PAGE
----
DURBAN - THE fragile unity of the ANC is under threat as Senzo Mchunu’s supporters are not going down without a fight after his failed bid to become secretary-general.
On Friday, aggrieved members, believed to be from KwaZulu-Natal and Limpopo, met a delegation led by national executive committee (NEC) member David Mahlobo at Luthuli House, the party’s headquarters.
At the centre of the marathon meeting were the “missing” 68 votes at the party’s 54th elective conference held in Nasrec, Johannesburg this week, which the group believed had been in Mchunu’s favour.
Of the 68, it emerged during the conference that Mchunu had received 15 votes, which was not enough for him to win the position.
Earlier in the week, newly elected ANC president Cyril Ramaphosa, who Mchunu vigorously campaigned for, urged his supporters not to go to court, saying that would attract controversy.
But the group was unrelenting, saying they wanted another verification of the result.
Mchunu, former premier and ANC chairperson in KZN, lost to Free State chairperson and premier Ace Magashule initially by 24 votes. The margin was later reduced to 9 votes after the recount.
But he made it to the 80-member NEC, the party’s highest decision-making body, at number 18.
“I will not make noise about losing the position of secretary-general to Magashule. What I support now as a member of the NEC is fairness. Remember that black people in general in South Africa were for a long time the victims of unfair political dispensation and we were crying and yearning for fairness in our country.
“We can’t turn around after we attained freedom and not practise principles of justice and fairness.”
Mchunu said he supported anyone who believed they deserved justice and fairness.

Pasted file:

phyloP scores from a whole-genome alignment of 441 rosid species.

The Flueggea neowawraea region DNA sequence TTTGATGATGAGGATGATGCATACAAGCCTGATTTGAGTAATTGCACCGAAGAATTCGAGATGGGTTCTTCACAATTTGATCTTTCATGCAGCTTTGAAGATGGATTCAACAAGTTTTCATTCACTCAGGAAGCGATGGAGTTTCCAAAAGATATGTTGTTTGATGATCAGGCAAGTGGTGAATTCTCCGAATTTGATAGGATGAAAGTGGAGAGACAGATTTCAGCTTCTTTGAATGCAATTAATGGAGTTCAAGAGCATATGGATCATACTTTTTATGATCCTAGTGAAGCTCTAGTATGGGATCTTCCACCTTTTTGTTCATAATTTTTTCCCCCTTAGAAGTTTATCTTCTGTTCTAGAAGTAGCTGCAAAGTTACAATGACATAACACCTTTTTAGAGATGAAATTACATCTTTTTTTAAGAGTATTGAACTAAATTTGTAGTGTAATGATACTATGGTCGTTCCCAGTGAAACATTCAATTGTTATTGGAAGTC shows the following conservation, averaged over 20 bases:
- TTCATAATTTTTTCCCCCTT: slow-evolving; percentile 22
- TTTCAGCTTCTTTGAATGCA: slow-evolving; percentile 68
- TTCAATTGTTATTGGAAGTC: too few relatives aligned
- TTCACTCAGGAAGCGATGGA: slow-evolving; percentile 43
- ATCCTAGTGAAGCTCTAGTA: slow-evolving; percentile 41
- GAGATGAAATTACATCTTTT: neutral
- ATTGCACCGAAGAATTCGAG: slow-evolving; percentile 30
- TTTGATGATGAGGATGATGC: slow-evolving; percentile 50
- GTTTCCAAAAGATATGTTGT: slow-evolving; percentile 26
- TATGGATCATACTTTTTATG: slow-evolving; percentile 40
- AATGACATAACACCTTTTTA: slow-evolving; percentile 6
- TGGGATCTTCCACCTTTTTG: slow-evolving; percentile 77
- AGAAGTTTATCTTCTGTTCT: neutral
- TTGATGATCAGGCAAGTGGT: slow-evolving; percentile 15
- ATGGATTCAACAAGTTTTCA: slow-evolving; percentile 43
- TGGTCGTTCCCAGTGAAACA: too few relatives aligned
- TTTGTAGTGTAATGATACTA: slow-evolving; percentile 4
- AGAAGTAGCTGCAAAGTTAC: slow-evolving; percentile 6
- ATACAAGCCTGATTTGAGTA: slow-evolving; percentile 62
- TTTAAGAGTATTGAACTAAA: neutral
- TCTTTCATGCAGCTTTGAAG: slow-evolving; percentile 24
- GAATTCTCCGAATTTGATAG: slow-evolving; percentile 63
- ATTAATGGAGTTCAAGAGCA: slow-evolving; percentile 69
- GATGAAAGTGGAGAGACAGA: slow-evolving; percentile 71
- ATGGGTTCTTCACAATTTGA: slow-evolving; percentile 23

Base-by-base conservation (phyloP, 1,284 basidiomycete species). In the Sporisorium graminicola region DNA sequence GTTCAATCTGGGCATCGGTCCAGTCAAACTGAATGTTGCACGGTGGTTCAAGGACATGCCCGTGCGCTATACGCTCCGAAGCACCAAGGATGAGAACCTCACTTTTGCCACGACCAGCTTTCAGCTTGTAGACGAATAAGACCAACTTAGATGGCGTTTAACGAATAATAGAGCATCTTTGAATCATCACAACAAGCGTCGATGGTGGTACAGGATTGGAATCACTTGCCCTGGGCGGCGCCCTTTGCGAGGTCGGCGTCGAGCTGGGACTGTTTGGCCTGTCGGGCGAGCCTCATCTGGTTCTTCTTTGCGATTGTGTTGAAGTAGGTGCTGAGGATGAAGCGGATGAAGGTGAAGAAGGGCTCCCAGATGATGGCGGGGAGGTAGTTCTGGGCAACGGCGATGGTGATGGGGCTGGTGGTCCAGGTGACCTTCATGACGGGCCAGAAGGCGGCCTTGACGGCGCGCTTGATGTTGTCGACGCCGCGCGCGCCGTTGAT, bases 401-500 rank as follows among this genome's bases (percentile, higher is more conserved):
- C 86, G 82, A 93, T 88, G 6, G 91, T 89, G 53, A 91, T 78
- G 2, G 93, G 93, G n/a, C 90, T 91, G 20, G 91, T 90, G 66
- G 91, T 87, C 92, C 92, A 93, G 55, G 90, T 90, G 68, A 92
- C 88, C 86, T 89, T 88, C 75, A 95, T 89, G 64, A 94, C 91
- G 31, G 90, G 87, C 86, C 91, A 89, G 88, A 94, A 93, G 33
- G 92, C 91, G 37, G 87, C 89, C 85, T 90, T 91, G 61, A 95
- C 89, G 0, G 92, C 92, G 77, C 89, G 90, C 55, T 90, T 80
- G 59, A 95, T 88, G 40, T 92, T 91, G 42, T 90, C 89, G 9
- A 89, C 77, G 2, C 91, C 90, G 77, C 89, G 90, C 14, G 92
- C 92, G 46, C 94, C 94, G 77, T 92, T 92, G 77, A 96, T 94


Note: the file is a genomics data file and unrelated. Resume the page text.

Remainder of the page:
Mchunu, whose political career has spanned decades, called for unity in the ANC ahead of the 2019 general elections.
It is understood that the new leadership led by Ramaphosa did not attend the meeting.
Ajay Chagan, an attorney who represented the ANC, said: “The issue was not resolved at the meeting but we agreed with the aggrieved members that they must present us with evidence pointing to some irregularities regarding votes.”
The parties are set to meet again early next month but a date was yet to be confirmed.
Chagan said there was no litigation against the party as the matter was being dealt with internally.
Mchunu lauded the group, saying: “What I like about them is that they dealt with the matter internally. That should be commended.”
The ANC headed to the elective conference with glaring tensions between supporters of Ramaphosa and Dr Nkosazana Dlamini Zuma.
In an unprecedented move, Mpumalanga, headed by David Mabuza, who was elected deputy president, introduced what it termed a unity vote in a bid to mend the fractures.
This seemed to have prevailed as both factions were equally represented in the top six.
Ramaphosa was elected alongside members of his slate, former secretary-general Gwede Mantashe, now chairperson, and former Gauteng chairperson Paul Mashatile as treasurer-general.
Dlamini Zuma’s allies Magashule, Mabuza and Jessie Duarte, who retained her position as deputy secretary-general, also made the cut.
Analyst Professor Bheki Mngomezulu, politics lecturer at the University of the Western Cape, warned that if the top six officials took party decisions on factional lines, “it will be a recipe for disaster”.
“If the ANC wants to sustain unity and win the 2019 election, they must start finding political solutions rather than taking the legal route because the latter option deepened the factions,” he said.
Mngomezulu lambasted the leadership for how it handled the issue of the “missing” votes.
“They should have explained to delegates the issue of the missing votes after the results were announced.”
An ally of Mchunu, who spoke on condition of anonymity, said if they were frustrated internally, approaching the court would be their last resort.
The ANC headed to the conference beset by a number of court cases in KZN, Free State and North West over branch meeting irregularities.
“The new trend of taking the party to court will destroy the ANC. It’s not good for an ailing organisation like the ANC,” said Mngomezulu.